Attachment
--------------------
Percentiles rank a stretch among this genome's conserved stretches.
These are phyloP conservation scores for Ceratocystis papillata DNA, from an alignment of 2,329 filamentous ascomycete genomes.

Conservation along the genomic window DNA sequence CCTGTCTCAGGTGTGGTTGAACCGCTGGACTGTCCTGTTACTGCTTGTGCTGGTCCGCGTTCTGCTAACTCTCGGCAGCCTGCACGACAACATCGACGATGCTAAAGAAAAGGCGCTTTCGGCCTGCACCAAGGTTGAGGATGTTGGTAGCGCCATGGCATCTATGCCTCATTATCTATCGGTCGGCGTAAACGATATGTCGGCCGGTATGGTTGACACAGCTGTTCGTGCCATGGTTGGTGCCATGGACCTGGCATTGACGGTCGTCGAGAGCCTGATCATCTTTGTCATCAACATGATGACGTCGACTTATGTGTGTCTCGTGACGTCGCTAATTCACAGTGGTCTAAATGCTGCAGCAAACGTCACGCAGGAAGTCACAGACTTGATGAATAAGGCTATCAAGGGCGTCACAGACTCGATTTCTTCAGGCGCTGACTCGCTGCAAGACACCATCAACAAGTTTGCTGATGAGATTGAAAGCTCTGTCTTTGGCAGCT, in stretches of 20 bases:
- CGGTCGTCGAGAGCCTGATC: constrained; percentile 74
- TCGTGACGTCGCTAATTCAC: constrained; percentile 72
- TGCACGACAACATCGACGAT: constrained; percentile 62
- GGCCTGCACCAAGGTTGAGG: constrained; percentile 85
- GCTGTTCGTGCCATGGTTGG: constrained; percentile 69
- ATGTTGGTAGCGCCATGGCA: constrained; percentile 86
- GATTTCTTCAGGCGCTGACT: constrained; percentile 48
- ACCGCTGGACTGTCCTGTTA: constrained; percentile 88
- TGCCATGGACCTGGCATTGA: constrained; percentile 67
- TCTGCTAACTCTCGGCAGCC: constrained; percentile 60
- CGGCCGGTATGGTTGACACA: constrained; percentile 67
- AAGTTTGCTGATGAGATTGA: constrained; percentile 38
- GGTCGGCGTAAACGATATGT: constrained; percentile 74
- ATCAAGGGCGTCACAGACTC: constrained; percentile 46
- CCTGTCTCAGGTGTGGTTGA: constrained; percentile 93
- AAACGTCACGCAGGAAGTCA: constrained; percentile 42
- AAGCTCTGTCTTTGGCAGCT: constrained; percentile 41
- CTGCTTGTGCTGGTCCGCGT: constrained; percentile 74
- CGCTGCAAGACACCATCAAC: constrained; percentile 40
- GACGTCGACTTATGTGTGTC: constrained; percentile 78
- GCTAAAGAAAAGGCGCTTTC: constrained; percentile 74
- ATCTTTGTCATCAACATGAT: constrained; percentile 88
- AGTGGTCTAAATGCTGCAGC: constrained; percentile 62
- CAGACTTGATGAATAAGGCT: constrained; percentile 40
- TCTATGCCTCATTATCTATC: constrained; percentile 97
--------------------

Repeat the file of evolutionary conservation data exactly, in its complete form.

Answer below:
Percentiles rank a stretch among this genome's conserved stretches.
These are phyloP conservation scores for Ceratocystis papillata DNA, from an alignment of 2,329 filamentous ascomycete genomes.

Conservation along the genomic window DNA sequence CCTGTCTCAGGTGTGGTTGAACCGCTGGACTGTCCTGTTACTGCTTGTGCTGGTCCGCGTTCTGCTAACTCTCGGCAGCCTGCACGACAACATCGACGATGCTAAAGAAAAGGCGCTTTCGGCCTGCACCAAGGTTGAGGATGTTGGTAGCGCCATGGCATCTATGCCTCATTATCTATCGGTCGGCGTAAACGATATGTCGGCCGGTATGGTTGACACAGCTGTTCGTGCCATGGTTGGTGCCATGGACCTGGCATTGACGGTCGTCGAGAGCCTGATCATCTTTGTCATCAACATGATGACGTCGACTTATGTGTGTCTCGTGACGTCGCTAATTCACAGTGGTCTAAATGCTGCAGCAAACGTCACGCAGGAAGTCACAGACTTGATGAATAAGGCTATCAAGGGCGTCACAGACTCGATTTCTTCAGGCGCTGACTCGCTGCAAGACACCATCAACAAGTTTGCTGATGAGATTGAAAGCTCTGTCTTTGGCAGCT, in stretches of 20 bases:
- CGGTCGTCGAGAGCCTGATC: constrained; percentile 74
- TCGTGACGTCGCTAATTCAC: constrained; percentile 72
- TGCACGACAACATCGACGAT: constrained; percentile 62
- GGCCTGCACCAAGGTTGAGG: constrained; percentile 85
- GCTGTTCGTGCCATGGTTGG: constrained; percentile 69
- ATGTTGGTAGCGCCATGGCA: constrained; percentile 86
- GATTTCTTCAGGCGCTGACT: constrained; percentile 48
- ACCGCTGGACTGTCCTGTTA: constrained; percentile 88
- TGCCATGGACCTGGCATTGA: constrained; percentile 67
- TCTGCTAACTCTCGGCAGCC: constrained; percentile 60
- CGGCCGGTATGGTTGACACA: constrained; percentile 67
- AAGTTTGCTGATGAGATTGA: constrained; percentile 38
- GGTCGGCGTAAACGATATGT: constrained; percentile 74
- ATCAAGGGCGTCACAGACTC: constrained; percentile 46
- CCTGTCTCAGGTGTGGTTGA: constrained; percentile 93
- AAACGTCACGCAGGAAGTCA: constrained; percentile 42
- AAGCTCTGTCTTTGGCAGCT: constrained; percentile 41
- CTGCTTGTGCTGGTCCGCGT: constrained; percentile 74
- CGCTGCAAGACACCATCAAC: constrained; percentile 40
- GACGTCGACTTATGTGTGTC: constrained; percentile 78
- GCTAAAGAAAAGGCGCTTTC: constrained; percentile 74
- ATCTTTGTCATCAACATGAT: constrained; percentile 88
- AGTGGTCTAAATGCTGCAGC: constrained; percentile 62
- CAGACTTGATGAATAAGGCT: constrained; percentile 40
- TCTATGCCTCATTATCTATC: constrained; percentile 97